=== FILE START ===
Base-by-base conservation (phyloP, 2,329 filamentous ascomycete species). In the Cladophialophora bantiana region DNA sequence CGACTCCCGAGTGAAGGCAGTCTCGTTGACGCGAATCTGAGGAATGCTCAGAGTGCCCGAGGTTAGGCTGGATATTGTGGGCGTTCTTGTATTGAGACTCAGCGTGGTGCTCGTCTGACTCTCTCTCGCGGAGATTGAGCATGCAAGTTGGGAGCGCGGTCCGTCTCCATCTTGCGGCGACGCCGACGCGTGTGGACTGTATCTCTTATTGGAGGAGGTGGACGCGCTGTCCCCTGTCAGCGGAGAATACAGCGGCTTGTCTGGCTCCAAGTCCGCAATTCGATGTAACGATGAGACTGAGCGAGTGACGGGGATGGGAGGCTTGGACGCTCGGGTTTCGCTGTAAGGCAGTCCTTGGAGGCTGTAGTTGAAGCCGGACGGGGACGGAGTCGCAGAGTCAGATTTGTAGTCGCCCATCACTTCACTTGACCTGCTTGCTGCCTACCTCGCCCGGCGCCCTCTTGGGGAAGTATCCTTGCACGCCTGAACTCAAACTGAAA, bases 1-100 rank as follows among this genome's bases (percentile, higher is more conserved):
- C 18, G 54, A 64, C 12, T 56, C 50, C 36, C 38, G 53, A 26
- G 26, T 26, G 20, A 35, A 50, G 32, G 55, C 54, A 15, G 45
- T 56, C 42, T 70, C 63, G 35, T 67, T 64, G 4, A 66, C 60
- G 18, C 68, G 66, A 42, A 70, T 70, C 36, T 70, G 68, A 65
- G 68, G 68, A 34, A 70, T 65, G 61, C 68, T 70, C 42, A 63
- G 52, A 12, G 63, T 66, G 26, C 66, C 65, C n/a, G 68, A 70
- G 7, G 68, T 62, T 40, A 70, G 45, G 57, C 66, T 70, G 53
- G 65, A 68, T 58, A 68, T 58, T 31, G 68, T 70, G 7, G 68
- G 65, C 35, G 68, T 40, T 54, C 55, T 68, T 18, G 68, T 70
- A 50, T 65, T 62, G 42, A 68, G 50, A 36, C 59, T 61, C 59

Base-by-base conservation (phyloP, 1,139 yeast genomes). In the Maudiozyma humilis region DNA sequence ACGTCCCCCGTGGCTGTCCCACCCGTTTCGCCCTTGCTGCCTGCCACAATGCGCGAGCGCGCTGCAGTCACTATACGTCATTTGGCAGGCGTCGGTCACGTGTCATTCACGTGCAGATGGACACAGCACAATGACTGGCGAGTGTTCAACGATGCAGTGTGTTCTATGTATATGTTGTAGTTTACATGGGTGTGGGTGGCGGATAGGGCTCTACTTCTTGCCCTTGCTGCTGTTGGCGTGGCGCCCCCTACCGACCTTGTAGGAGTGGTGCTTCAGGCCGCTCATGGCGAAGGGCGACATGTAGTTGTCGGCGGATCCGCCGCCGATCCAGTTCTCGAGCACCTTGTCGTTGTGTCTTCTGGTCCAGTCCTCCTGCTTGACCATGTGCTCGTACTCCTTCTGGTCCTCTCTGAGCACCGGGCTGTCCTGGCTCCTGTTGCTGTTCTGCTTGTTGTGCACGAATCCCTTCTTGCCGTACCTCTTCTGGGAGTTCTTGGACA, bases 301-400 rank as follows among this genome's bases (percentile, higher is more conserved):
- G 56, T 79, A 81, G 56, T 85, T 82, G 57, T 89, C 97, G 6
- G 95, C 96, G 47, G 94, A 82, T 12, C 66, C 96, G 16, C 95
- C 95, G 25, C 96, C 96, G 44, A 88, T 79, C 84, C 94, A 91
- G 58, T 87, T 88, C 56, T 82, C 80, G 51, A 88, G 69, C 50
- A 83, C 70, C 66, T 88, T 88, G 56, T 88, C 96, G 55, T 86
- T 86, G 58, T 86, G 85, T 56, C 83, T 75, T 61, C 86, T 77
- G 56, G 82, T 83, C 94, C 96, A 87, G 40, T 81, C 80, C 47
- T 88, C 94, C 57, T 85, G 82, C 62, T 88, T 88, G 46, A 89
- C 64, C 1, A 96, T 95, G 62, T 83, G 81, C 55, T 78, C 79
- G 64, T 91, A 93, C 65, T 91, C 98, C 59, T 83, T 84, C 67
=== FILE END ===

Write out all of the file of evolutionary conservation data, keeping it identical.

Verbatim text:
Base-by-base conservation (phyloP, 2,329 filamentous ascomycete species). In the Cladophialophora bantiana region DNA sequence CGACTCCCGAGTGAAGGCAGTCTCGTTGACGCGAATCTGAGGAATGCTCAGAGTGCCCGAGGTTAGGCTGGATATTGTGGGCGTTCTTGTATTGAGACTCAGCGTGGTGCTCGTCTGACTCTCTCTCGCGGAGATTGAGCATGCAAGTTGGGAGCGCGGTCCGTCTCCATCTTGCGGCGACGCCGACGCGTGTGGACTGTATCTCTTATTGGAGGAGGTGGACGCGCTGTCCCCTGTCAGCGGAGAATACAGCGGCTTGTCTGGCTCCAAGTCCGCAATTCGATGTAACGATGAGACTGAGCGAGTGACGGGGATGGGAGGCTTGGACGCTCGGGTTTCGCTGTAAGGCAGTCCTTGGAGGCTGTAGTTGAAGCCGGACGGGGACGGAGTCGCAGAGTCAGATTTGTAGTCGCCCATCACTTCACTTGACCTGCTTGCTGCCTACCTCGCCCGGCGCCCTCTTGGGGAAGTATCCTTGCACGCCTGAACTCAAACTGAAA, bases 1-100 rank as follows among this genome's bases (percentile, higher is more conserved):
- C 18, G 54, A 64, C 12, T 56, C 50, C 36, C 38, G 53, A 26
- G 26, T 26, G 20, A 35, A 50, G 32, G 55, C 54, A 15, G 45
- T 56, C 42, T 70, C 63, G 35, T 67, T 64, G 4, A 66, C 60
- G 18, C 68, G 66, A 42, A 70, T 70, C 36, T 70, G 68, A 65
- G 68, G 68, A 34, A 70, T 65, G 61, C 68, T 70, C 42, A 63
- G 52, A 12, G 63, T 66, G 26, C 66, C 65, C n/a, G 68, A 70
- G 7, G 68, T 62, T 40, A 70, G 45, G 57, C 66, T 70, G 53
- G 65, A 68, T 58, A 68, T 58, T 31, G 68, T 70, G 7, G 68
- G 65, C 35, G 68, T 40, T 54, C 55, T 68, T 18, G 68, T 70
- A 50, T 65, T 62, G 42, A 68, G 50, A 36, C 59, T 61, C 59

Base-by-base conservation (phyloP, 1,139 yeast genomes). In the Maudiozyma humilis region DNA sequence ACGTCCCCCGTGGCTGTCCCACCCGTTTCGCCCTTGCTGCCTGCCACAATGCGCGAGCGCGCTGCAGTCACTATACGTCATTTGGCAGGCGTCGGTCACGTGTCATTCACGTGCAGATGGACACAGCACAATGACTGGCGAGTGTTCAACGATGCAGTGTGTTCTATGTATATGTTGTAGTTTACATGGGTGTGGGTGGCGGATAGGGCTCTACTTCTTGCCCTTGCTGCTGTTGGCGTGGCGCCCCCTACCGACCTTGTAGGAGTGGTGCTTCAGGCCGCTCATGGCGAAGGGCGACATGTAGTTGTCGGCGGATCCGCCGCCGATCCAGTTCTCGAGCACCTTGTCGTTGTGTCTTCTGGTCCAGTCCTCCTGCTTGACCATGTGCTCGTACTCCTTCTGGTCCTCTCTGAGCACCGGGCTGTCCTGGCTCCTGTTGCTGTTCTGCTTGTTGTGCACGAATCCCTTCTTGCCGTACCTCTTCTGGGAGTTCTTGGACA, bases 301-400 rank as follows among this genome's bases (percentile, higher is more conserved):
- G 56, T 79, A 81, G 56, T 85, T 82, G 57, T 89, C 97, G 6
- G 95, C 96, G 47, G 94, A 82, T 12, C 66, C 96, G 16, C 95
- C 95, G 25, C 96, C 96, G 44, A 88, T 79, C 84, C 94, A 91
- G 58, T 87, T 88, C 56, T 82, C 80, G 51, A 88, G 69, C 50
- A 83, C 70, C 66, T 88, T 88, G 56, T 88, C 96, G 55, T 86
- T 86, G 58, T 86, G 85, T 56, C 83, T 75, T 61, C 86, T 77
- G 56, G 82, T 83, C 94, C 96, A 87, G 40, T 81, C 80, C 47
- T 88, C 94, C 57, T 85, G 82, C 62, T 88, T 88, G 46, A 89
- C 64, C 1, A 96, T 95, G 62, T 83, G 81, C 55, T 78, C 79
- G 64, T 91, A 93, C 65, T 91, C 98, C 59, T 83, T 84, C 67